Oh yeah, and this 168-minute movie is very slow-paced. The first two movies were also pretty fast-paced, but this one much less so. Probably because there are much less action sequences in here. There's the Singapore squabble at the beginning, a couple of brief action-y moments, and the climactic battle. That's it. Seriously. Normally this might not bother me as much, but again, this film is such a shift in pacing from its previous installments it's an extreme letdown. Especially when we're getting stuck during that long runtime with stuff like the ridiculous Brethren Court subplot--which probably could've been removed and only one major thing would have to be changed--or a near-ten minute scene of Jack Sparrow in the Locker hallucinating that I guess is supposed to be funny but is just dumb. 

What they do end up doing with the more important plot points is also problematic at times. Remember the Kraken? One of the best things about the last movie? Yeah, its only appearance is its corpse after getting killed offscreen. And Davy Jones? The literal devil of the seas? Well, due to his disembodied heart being in the hands of Cutler Beckett, he's mostly reduced to a "mongrel pup." (Jones: "I cannot be summoned like some mongrel pup!" Beckett: "Apparently you can.") And although I guess that was ultimately to be expected after seeing the heart end up in Beckett's hands at the end of the last movie, it's still kind of a letdown to see him at basically the complete behest of a mere mortal. He doesn't really truly regain himself much until the end.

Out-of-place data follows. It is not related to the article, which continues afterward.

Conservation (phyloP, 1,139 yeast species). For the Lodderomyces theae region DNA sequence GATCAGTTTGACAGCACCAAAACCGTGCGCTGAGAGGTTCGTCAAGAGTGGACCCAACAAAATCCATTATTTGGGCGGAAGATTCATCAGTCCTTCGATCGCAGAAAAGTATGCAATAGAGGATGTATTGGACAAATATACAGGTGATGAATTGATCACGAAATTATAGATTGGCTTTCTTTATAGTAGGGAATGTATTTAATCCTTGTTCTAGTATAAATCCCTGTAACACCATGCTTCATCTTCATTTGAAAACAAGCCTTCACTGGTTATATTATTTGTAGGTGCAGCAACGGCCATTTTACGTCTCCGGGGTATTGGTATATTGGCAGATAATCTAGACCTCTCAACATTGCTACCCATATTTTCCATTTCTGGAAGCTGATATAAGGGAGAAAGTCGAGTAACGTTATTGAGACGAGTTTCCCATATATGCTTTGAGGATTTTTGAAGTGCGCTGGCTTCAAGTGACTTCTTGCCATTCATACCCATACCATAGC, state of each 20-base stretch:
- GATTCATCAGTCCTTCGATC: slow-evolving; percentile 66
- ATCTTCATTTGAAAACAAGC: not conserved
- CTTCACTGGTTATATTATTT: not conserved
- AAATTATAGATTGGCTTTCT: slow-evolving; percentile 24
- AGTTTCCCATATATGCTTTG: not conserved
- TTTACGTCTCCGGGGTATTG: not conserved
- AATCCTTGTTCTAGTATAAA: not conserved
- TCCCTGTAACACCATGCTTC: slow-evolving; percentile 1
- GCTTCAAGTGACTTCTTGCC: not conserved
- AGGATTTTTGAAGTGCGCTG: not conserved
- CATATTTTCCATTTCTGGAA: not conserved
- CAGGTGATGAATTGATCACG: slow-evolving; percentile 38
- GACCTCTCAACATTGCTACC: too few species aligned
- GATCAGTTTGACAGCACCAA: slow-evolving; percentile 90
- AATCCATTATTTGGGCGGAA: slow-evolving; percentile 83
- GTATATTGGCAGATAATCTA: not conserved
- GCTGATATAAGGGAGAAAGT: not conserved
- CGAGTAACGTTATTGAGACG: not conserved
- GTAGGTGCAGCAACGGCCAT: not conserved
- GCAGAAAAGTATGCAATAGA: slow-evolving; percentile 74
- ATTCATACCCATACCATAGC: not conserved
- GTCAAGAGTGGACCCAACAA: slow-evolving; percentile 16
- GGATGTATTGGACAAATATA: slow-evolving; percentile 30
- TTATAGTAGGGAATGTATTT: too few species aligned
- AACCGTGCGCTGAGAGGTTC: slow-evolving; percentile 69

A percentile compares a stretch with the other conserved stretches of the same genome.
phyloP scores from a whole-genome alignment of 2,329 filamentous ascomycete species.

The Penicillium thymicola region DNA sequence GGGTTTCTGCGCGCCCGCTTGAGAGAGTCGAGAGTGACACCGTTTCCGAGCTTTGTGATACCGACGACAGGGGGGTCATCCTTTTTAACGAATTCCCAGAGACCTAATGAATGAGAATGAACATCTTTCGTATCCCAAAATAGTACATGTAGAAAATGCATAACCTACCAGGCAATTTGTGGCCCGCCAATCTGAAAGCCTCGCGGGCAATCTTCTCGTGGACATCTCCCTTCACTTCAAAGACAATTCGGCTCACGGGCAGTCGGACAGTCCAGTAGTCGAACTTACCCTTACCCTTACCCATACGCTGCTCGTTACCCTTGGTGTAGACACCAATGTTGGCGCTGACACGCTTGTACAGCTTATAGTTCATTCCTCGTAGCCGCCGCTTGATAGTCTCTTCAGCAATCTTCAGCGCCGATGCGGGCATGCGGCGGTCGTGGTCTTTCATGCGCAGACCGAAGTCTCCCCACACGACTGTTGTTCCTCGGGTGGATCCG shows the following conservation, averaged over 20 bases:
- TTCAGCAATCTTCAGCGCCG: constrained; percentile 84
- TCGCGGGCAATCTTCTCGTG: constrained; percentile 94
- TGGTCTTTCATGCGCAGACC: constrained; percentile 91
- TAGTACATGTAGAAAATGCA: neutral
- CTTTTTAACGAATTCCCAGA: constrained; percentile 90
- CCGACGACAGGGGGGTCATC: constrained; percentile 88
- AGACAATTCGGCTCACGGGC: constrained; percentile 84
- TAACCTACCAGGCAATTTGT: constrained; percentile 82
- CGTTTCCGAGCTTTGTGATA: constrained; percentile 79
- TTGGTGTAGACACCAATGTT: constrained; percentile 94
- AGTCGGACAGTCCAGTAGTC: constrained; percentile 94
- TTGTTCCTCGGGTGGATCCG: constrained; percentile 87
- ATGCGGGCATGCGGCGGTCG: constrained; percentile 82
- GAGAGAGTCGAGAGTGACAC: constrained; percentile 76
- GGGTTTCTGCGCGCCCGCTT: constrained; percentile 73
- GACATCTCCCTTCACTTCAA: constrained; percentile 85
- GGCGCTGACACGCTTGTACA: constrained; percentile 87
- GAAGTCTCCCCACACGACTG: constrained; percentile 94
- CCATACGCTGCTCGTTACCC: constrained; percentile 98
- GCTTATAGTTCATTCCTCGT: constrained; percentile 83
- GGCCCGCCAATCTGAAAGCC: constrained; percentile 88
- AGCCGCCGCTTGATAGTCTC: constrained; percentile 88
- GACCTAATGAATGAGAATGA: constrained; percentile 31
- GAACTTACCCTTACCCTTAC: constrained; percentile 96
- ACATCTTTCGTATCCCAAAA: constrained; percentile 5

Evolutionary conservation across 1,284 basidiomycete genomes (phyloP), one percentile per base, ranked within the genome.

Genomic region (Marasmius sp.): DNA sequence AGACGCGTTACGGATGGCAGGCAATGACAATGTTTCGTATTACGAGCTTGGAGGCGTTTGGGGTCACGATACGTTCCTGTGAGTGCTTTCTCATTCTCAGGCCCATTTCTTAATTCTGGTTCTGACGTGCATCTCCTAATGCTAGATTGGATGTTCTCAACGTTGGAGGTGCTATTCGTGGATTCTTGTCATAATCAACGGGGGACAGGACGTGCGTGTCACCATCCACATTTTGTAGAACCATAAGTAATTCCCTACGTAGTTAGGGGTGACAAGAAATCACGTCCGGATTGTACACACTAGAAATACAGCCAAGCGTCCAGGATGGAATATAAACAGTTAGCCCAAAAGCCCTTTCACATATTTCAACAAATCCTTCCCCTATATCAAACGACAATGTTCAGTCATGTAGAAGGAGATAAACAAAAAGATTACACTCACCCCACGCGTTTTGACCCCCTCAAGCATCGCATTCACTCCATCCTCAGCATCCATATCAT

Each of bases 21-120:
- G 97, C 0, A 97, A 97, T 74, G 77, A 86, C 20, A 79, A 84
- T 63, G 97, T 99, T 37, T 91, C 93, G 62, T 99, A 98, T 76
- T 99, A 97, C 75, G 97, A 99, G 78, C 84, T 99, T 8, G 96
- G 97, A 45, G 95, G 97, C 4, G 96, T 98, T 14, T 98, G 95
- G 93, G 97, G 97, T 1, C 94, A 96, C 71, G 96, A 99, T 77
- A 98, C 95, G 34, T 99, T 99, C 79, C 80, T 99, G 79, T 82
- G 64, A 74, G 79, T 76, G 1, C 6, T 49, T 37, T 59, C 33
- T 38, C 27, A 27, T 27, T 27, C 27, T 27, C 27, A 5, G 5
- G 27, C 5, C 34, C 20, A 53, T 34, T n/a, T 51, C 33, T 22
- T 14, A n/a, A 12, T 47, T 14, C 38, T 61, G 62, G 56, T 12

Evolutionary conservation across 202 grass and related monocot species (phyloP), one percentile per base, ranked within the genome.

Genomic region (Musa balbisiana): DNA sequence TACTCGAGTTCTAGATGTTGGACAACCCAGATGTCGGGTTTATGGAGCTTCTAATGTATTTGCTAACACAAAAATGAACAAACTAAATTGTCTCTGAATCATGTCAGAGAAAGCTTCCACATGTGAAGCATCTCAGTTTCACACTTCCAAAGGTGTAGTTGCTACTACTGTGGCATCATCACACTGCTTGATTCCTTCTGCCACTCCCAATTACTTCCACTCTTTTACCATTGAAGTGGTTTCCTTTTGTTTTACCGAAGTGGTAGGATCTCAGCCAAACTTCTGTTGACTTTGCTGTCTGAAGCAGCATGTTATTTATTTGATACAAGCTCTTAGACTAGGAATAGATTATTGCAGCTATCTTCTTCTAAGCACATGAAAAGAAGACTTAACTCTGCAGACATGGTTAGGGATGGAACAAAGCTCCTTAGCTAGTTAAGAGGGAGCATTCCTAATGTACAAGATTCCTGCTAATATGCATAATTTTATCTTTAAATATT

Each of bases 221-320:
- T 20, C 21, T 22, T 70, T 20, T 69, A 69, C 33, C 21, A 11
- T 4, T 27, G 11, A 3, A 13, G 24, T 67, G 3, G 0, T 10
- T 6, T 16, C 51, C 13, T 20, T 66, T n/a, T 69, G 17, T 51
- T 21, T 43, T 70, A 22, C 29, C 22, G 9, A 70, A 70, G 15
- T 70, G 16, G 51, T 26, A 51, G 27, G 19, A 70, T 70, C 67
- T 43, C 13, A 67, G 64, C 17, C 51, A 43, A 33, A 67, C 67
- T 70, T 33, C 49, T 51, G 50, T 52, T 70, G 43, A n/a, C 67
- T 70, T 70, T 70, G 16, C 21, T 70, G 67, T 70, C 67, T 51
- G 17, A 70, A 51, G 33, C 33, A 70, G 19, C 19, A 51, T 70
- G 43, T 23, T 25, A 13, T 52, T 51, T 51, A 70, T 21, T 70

What could've helped this movie is cutting down on all the subplots. The only thing you really need is the continued struggle against Davy Jones and Cutler Beckett, and whatever all that entails. More mythology regarding Jones is revealed, which is certainly important. But beyond that, there's not much more that you need. There's certainly not much use for all of the subplots and the mind-numbing number of double-crosses. Maybe leave a couple in, but... seriously, this movie is just way too bloated. 

And then there's the ending. Which I can't describe very well without spoilers, but it tries its hardest to murder the franchise. It's not just the usual "tragic hero death" that we get every now and then. What happens ultimately is straight up *cruel,* and makes you wonder just what in the world the director and writers were thinking.